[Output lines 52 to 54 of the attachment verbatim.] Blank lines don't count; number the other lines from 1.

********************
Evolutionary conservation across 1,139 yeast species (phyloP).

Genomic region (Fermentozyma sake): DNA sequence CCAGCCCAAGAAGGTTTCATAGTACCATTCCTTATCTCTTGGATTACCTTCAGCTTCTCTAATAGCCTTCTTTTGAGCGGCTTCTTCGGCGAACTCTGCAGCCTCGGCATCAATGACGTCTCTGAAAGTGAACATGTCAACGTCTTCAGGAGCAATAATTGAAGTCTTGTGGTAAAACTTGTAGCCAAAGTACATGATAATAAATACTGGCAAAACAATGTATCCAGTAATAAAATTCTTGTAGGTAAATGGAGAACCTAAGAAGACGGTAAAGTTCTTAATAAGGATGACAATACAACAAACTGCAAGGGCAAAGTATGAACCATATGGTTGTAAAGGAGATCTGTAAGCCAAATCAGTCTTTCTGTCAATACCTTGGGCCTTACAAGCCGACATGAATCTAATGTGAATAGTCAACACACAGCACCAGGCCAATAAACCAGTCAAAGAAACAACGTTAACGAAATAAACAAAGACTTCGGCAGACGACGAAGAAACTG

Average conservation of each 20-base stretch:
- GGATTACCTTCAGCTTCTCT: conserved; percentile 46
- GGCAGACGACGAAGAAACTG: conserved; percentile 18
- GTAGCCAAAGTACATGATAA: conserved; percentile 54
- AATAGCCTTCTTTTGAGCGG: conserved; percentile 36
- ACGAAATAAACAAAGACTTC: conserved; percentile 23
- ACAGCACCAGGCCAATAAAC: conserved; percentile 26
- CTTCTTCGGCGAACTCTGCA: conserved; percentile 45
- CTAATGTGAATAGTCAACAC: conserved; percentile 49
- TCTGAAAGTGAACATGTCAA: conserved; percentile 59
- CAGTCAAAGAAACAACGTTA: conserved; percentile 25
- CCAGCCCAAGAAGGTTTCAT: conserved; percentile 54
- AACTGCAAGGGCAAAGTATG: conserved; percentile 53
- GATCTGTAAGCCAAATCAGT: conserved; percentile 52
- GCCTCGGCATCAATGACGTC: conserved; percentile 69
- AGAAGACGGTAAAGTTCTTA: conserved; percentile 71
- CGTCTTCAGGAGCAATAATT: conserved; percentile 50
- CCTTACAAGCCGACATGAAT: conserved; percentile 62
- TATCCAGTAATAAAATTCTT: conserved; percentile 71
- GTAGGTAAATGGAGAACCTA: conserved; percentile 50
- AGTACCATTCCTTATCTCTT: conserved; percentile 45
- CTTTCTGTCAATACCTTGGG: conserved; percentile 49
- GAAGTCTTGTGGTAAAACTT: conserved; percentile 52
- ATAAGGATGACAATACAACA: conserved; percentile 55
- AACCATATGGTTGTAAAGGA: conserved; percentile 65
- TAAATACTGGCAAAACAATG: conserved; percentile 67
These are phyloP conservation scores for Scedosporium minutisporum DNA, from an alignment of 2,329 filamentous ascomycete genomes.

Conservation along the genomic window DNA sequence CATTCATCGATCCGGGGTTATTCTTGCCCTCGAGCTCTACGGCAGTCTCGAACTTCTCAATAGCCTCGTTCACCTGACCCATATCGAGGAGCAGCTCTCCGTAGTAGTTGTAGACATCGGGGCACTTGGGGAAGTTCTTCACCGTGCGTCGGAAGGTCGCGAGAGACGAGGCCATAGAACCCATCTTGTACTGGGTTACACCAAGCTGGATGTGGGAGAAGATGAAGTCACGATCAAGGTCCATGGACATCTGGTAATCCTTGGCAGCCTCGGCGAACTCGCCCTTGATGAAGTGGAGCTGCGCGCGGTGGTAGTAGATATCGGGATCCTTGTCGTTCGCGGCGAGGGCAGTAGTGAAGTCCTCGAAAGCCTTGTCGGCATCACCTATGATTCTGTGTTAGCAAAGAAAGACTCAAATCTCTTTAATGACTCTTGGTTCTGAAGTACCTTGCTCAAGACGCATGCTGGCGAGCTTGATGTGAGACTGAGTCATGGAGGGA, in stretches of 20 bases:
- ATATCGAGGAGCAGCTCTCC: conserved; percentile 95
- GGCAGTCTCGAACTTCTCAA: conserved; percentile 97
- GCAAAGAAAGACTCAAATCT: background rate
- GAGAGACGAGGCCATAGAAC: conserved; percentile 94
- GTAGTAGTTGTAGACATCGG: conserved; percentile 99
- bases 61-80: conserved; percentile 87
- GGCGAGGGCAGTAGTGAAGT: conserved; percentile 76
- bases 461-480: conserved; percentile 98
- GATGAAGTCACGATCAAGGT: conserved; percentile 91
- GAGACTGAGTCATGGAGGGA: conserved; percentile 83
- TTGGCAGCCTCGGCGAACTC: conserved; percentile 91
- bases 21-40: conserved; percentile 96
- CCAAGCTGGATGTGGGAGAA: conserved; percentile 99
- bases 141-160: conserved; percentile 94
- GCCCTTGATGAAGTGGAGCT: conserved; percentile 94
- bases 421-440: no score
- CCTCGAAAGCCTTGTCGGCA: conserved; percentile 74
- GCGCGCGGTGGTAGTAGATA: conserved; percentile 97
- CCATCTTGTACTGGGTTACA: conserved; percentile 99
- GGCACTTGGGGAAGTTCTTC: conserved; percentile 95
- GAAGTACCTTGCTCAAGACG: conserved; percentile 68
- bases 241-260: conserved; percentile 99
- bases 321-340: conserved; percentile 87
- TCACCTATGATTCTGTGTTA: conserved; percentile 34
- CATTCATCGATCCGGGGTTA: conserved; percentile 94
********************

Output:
- bases 241-260: conserved; percentile 99
- bases 321-340: conserved; percentile 87
- TCACCTATGATTCTGTGTTA: conserved; percentile 34